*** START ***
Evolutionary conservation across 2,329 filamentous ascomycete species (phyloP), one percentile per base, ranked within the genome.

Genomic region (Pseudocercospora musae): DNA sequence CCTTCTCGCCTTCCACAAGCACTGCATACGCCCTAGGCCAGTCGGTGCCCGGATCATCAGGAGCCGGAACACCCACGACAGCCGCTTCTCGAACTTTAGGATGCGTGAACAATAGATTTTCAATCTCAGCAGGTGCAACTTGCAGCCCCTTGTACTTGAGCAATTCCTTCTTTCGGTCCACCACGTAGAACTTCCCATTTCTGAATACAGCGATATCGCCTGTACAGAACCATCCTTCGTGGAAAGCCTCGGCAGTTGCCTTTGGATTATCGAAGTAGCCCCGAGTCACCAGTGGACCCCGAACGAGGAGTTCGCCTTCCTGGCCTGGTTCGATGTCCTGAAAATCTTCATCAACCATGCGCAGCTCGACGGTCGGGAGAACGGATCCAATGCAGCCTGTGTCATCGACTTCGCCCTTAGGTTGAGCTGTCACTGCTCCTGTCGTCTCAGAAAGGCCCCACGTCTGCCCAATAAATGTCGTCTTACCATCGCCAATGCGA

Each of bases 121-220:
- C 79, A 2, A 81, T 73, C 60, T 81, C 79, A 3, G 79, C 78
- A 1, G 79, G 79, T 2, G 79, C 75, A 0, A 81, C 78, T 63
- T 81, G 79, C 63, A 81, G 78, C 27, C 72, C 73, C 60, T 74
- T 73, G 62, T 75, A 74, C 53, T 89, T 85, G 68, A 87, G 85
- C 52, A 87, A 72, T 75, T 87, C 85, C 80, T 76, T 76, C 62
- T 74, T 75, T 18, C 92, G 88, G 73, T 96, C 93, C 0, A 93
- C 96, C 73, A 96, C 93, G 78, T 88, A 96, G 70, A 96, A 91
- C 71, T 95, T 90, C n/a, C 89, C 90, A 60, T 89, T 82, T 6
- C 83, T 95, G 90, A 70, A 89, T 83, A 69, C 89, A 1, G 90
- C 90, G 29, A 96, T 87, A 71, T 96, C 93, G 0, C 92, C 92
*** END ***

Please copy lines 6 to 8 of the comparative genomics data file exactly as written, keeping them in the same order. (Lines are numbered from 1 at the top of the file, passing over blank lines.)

- T 81, G 79, C 63, A 81, G 78, C 27, C 72, C 73, C 60, T 74
- T 73, G 62, T 75, A 74, C 53, T 89, T 85, G 68, A 87, G 85
- C 52, A 87, A 72, T 75, T 87, C 85, C 80, T 76, T 76, C 62